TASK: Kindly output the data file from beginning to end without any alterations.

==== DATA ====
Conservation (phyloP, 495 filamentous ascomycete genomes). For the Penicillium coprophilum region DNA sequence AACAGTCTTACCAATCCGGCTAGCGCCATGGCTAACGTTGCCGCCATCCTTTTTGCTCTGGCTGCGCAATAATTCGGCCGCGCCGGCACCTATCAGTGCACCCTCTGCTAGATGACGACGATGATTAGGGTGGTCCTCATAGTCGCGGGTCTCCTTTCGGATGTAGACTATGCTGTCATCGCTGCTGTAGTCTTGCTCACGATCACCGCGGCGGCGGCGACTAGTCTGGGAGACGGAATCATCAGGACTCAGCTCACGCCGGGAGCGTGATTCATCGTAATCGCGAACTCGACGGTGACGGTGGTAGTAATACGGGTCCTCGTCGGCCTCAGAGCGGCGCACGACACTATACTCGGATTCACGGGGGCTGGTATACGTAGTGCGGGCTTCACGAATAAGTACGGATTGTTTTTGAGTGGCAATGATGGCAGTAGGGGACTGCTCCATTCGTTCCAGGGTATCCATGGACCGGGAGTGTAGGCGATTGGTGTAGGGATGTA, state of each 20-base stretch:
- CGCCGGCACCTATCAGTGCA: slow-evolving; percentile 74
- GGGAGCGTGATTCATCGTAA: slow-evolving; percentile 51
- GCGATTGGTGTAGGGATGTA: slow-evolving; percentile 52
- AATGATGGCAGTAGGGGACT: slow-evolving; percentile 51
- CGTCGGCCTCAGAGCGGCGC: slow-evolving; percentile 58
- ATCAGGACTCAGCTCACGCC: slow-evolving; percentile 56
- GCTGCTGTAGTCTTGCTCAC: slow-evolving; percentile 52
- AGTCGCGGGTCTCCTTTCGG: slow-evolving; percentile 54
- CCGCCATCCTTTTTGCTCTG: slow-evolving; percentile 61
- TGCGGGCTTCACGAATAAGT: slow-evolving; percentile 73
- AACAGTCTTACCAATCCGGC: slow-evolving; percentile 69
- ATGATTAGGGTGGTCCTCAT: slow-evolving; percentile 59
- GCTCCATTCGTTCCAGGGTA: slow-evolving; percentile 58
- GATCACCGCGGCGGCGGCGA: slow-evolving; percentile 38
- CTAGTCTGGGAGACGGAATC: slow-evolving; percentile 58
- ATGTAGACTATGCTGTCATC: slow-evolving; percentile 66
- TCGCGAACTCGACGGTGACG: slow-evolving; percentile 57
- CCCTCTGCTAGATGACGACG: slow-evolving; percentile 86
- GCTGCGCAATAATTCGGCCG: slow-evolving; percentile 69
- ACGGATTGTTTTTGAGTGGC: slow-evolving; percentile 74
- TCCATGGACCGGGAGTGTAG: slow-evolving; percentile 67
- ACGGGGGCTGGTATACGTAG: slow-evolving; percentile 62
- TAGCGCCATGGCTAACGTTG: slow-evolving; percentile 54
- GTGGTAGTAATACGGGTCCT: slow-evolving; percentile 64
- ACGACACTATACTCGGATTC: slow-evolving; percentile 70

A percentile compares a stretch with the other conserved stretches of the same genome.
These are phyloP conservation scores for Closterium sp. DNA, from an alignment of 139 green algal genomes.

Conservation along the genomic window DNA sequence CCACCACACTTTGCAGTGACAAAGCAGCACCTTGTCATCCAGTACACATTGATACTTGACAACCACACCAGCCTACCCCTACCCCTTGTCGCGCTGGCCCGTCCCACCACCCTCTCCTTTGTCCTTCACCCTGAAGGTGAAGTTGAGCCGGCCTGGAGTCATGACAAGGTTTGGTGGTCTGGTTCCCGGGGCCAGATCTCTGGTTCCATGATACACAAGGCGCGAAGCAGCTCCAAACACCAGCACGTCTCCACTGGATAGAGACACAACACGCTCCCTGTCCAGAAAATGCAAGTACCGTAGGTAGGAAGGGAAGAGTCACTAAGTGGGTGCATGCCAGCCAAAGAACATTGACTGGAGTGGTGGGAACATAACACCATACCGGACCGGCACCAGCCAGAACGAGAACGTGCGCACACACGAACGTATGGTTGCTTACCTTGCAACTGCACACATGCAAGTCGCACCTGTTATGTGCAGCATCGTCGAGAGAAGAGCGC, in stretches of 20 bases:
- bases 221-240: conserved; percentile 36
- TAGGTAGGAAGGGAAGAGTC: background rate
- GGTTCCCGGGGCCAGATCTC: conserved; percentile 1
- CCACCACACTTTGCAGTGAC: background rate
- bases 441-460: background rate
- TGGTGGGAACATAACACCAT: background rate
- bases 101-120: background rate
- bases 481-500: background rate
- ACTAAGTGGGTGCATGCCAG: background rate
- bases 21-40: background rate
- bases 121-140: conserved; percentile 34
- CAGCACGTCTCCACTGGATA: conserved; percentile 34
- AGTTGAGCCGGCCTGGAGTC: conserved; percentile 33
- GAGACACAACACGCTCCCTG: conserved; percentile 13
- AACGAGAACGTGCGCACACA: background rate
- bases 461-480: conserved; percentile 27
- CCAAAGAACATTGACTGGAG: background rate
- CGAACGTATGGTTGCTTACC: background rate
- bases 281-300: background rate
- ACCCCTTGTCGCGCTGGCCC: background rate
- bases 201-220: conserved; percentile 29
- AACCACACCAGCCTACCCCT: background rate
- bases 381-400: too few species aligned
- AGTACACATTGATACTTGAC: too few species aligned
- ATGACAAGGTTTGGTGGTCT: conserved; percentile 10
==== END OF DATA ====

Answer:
Conservation (phyloP, 495 filamentous ascomycete genomes). For the Penicillium coprophilum region DNA sequence AACAGTCTTACCAATCCGGCTAGCGCCATGGCTAACGTTGCCGCCATCCTTTTTGCTCTGGCTGCGCAATAATTCGGCCGCGCCGGCACCTATCAGTGCACCCTCTGCTAGATGACGACGATGATTAGGGTGGTCCTCATAGTCGCGGGTCTCCTTTCGGATGTAGACTATGCTGTCATCGCTGCTGTAGTCTTGCTCACGATCACCGCGGCGGCGGCGACTAGTCTGGGAGACGGAATCATCAGGACTCAGCTCACGCCGGGAGCGTGATTCATCGTAATCGCGAACTCGACGGTGACGGTGGTAGTAATACGGGTCCTCGTCGGCCTCAGAGCGGCGCACGACACTATACTCGGATTCACGGGGGCTGGTATACGTAGTGCGGGCTTCACGAATAAGTACGGATTGTTTTTGAGTGGCAATGATGGCAGTAGGGGACTGCTCCATTCGTTCCAGGGTATCCATGGACCGGGAGTGTAGGCGATTGGTGTAGGGATGTA, state of each 20-base stretch:
- CGCCGGCACCTATCAGTGCA: slow-evolving; percentile 74
- GGGAGCGTGATTCATCGTAA: slow-evolving; percentile 51
- GCGATTGGTGTAGGGATGTA: slow-evolving; percentile 52
- AATGATGGCAGTAGGGGACT: slow-evolving; percentile 51
- CGTCGGCCTCAGAGCGGCGC: slow-evolving; percentile 58
- ATCAGGACTCAGCTCACGCC: slow-evolving; percentile 56
- GCTGCTGTAGTCTTGCTCAC: slow-evolving; percentile 52
- AGTCGCGGGTCTCCTTTCGG: slow-evolving; percentile 54
- CCGCCATCCTTTTTGCTCTG: slow-evolving; percentile 61
- TGCGGGCTTCACGAATAAGT: slow-evolving; percentile 73
- AACAGTCTTACCAATCCGGC: slow-evolving; percentile 69
- ATGATTAGGGTGGTCCTCAT: slow-evolving; percentile 59
- GCTCCATTCGTTCCAGGGTA: slow-evolving; percentile 58
- GATCACCGCGGCGGCGGCGA: slow-evolving; percentile 38
- CTAGTCTGGGAGACGGAATC: slow-evolving; percentile 58
- ATGTAGACTATGCTGTCATC: slow-evolving; percentile 66
- TCGCGAACTCGACGGTGACG: slow-evolving; percentile 57
- CCCTCTGCTAGATGACGACG: slow-evolving; percentile 86
- GCTGCGCAATAATTCGGCCG: slow-evolving; percentile 69
- ACGGATTGTTTTTGAGTGGC: slow-evolving; percentile 74
- TCCATGGACCGGGAGTGTAG: slow-evolving; percentile 67
- ACGGGGGCTGGTATACGTAG: slow-evolving; percentile 62
- TAGCGCCATGGCTAACGTTG: slow-evolving; percentile 54
- GTGGTAGTAATACGGGTCCT: slow-evolving; percentile 64
- ACGACACTATACTCGGATTC: slow-evolving; percentile 70

A percentile compares a stretch with the other conserved stretches of the same genome.
These are phyloP conservation scores for Closterium sp. DNA, from an alignment of 139 green algal genomes.

Conservation along the genomic window DNA sequence CCACCACACTTTGCAGTGACAAAGCAGCACCTTGTCATCCAGTACACATTGATACTTGACAACCACACCAGCCTACCCCTACCCCTTGTCGCGCTGGCCCGTCCCACCACCCTCTCCTTTGTCCTTCACCCTGAAGGTGAAGTTGAGCCGGCCTGGAGTCATGACAAGGTTTGGTGGTCTGGTTCCCGGGGCCAGATCTCTGGTTCCATGATACACAAGGCGCGAAGCAGCTCCAAACACCAGCACGTCTCCACTGGATAGAGACACAACACGCTCCCTGTCCAGAAAATGCAAGTACCGTAGGTAGGAAGGGAAGAGTCACTAAGTGGGTGCATGCCAGCCAAAGAACATTGACTGGAGTGGTGGGAACATAACACCATACCGGACCGGCACCAGCCAGAACGAGAACGTGCGCACACACGAACGTATGGTTGCTTACCTTGCAACTGCACACATGCAAGTCGCACCTGTTATGTGCAGCATCGTCGAGAGAAGAGCGC, in stretches of 20 bases:
- bases 221-240: conserved; percentile 36
- TAGGTAGGAAGGGAAGAGTC: background rate
- GGTTCCCGGGGCCAGATCTC: conserved; percentile 1
- CCACCACACTTTGCAGTGAC: background rate
- bases 441-460: background rate
- TGGTGGGAACATAACACCAT: background rate
- bases 101-120: background rate
- bases 481-500: background rate
- ACTAAGTGGGTGCATGCCAG: background rate
- bases 21-40: background rate
- bases 121-140: conserved; percentile 34
- CAGCACGTCTCCACTGGATA: conserved; percentile 34
- AGTTGAGCCGGCCTGGAGTC: conserved; percentile 33
- GAGACACAACACGCTCCCTG: conserved; percentile 13
- AACGAGAACGTGCGCACACA: background rate
- bases 461-480: conserved; percentile 27
- CCAAAGAACATTGACTGGAG: background rate
- CGAACGTATGGTTGCTTACC: background rate
- bases 281-300: background rate
- ACCCCTTGTCGCGCTGGCCC: background rate
- bases 201-220: conserved; percentile 29
- AACCACACCAGCCTACCCCT: background rate
- bases 381-400: too few species aligned
- AGTACACATTGATACTTGAC: too few species aligned
- ATGACAAGGTTTGGTGGTCT: conserved; percentile 10